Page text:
The holiday season is upon us, and you are probably making plans to travel, shop, and spend time with your families. Planning a holiday has become easier than ever, with the digital world providing avenues for everyone to make all bookings online. On your mobile phone, everything is at your fingertips, and all you need is connectivity, a website, or a web app and your debit/credit card. However, did you know that this moment of bliss can turn to tragedy in seconds?
Online scams happen every second, and we as consumers need to keep ourselves on top of the different types of risks that are around us and their implications on our daily lives. Identity theft is one such risk that can result in a massive financial loss. In reality, these fraudsters strike even more during the holiday season, when you least expect it. For this reason, it is unsurprising that December is the month for National Identity Theft Prevention and Awareness. As per the 2019 Identity Fraud report from Javelin Strategy & Research, the number of victims of identity fraud fell from 16.7 million in 2017 to 14.4 million in 2018. However, don’t let the numbers fool you. Though there has been a quantitative decrease in the number of victims, they incurred a more substantial financial loss. Victims affected by Identity fraud had lost close to $1.7 billion, more than double the value during 2016.
With personal information readily available for fraudsters, here are some of the risks that you need to be aware of and some steps you can take to be vigilant in detecting these frauds and avoiding losses.
- Card Skimming:This is a type of credit/debit card theft where a fraudster uses a small device to steal the card information in an otherwise legitimate transaction like in a restaurant or while shopping. This fraud is usually carried by a fraudulent employee, who uses a fraudulent card scanner to steal the data. When someone swipes a credit or debit card through a skimmer, the device captures and stores all the details like cardholder name, card number, and the expiry date stored in the card’s magnetic strip. The fraudster then uses this stolen data to make fraudulent charges either online or with a counterfeit credit card.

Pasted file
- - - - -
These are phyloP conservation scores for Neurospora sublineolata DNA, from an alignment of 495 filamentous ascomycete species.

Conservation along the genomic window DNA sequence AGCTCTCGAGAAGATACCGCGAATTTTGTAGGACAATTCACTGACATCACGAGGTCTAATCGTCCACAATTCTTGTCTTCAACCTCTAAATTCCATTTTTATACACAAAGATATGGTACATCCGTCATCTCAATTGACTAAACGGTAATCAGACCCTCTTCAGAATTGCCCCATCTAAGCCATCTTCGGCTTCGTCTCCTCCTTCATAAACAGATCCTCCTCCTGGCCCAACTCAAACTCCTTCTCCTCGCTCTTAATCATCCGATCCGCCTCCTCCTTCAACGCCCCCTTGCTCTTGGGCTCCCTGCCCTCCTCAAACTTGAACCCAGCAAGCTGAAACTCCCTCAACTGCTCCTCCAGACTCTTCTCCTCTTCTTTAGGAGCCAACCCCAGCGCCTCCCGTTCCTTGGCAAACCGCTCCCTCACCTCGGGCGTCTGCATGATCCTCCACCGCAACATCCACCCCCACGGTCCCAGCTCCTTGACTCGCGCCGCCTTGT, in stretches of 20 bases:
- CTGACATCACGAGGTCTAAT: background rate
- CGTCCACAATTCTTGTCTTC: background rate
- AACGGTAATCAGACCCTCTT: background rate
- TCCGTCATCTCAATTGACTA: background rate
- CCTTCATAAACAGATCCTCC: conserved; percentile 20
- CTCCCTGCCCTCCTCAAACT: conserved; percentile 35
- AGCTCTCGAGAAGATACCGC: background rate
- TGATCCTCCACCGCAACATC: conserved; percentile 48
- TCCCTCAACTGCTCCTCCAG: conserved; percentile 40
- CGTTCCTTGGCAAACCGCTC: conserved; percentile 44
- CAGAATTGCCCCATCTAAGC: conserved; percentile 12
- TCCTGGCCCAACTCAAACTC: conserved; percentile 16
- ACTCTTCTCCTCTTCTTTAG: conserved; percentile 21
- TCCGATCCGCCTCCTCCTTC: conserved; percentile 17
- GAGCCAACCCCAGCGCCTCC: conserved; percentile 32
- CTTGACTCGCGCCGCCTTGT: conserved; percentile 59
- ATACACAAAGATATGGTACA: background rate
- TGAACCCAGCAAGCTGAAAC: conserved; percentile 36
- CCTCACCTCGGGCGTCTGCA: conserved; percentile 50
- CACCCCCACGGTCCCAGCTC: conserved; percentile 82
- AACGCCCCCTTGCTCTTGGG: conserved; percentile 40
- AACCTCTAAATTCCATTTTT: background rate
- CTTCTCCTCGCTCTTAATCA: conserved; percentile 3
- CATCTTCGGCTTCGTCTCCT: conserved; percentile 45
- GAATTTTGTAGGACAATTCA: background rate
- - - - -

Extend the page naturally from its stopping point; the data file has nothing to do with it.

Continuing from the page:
- Identity theft through Account takeovers:89% of digital fraud losses that occur are due to account takeover where a fraudster gains access to your account and misuses that information for nefarious means. In some instances, fraudsters also use fake websites, fake emails, and fake mobile apps for users to trick unsuspecting users into granting them access to personal information
- SIM swap:In SIM swap fraud, a fraudster gets access to your mobile number to steal your financial transaction passwords. How do they do this? Once he/she has your number, the fraudster calls the customer care to notify that you have lost your phone. When prompted, the fraudster provides a validation (to prove that he/she is actually the customer) basis personal parameters like name, date of birth, email address, all of which are readily available on social media or a fraudster can obtain these through social engineering methods. The operator then blocks your sim card as mandated. The fraudster then buys a new sim card from your operator, “on your behalf” and get access to your all personal information. The SIM swap fraud impacts not just the consumer financially but also the telecom operator and the bank equally. A noteworthy fact is that in many countries, due to non-adherence to consumer interests and protection, both the entities (the telco and the bank) are legally liable to compensate the victim for his/her financial losses.
- Vishing/Phishing:Fraudsters send an email hoping to trick you into clicking on a link that might give the fraudster access to your personal information. Also, in some cases, fraudsters pose as bank customer care personnel to get access to your OTP to carry out a fraudulent activity
Now that we have looked into some of the Identity frauds out there, let’s move to some tips to bolster online security and reduce the risk of identity fraud:
- Ensure you have turned on two-factor authentication wherever possible. If that’s not available, use strong passwords or a password manager to secure accounts
- Do not share details like date of birth, residence address, and other personal information on social media to prevent account takeovers
- Secure your online and mobile devices by using a screen lock
- Encrypting data stored on the devices
- Avoid public Wi-Fi especially if you intend to do a financial transaction or access your bank details, or use a virtual private network (VPN) and install best in class anti-malware software
- Sign up for transaction alerts from banks, credit card issuers and other service providers to receive notifications and keep an eye out for suspicious activities
- Do not authenticate any transaction on a phone call as no service provider would ever call you to ask for a password, OTP, and more.
Most businesses do have some form of fraud management system in place to detect and prevent fraudulent activities. These systems can monitor the transactions for anomalies such as high usage, payments or purchases at an odd time of the day, fake identities, and take necessary actions to avert fraud losses to the consumers. However, as mentioned earlier it is also the consumer’s responsibility to pay attention to suspicious transactions this holiday season and secure personal information to avoid financial losses.
Wish you all Happy and a Secure holiday season!
If you are interested to learn how AI /ML techniques can help you combat Identity Fraud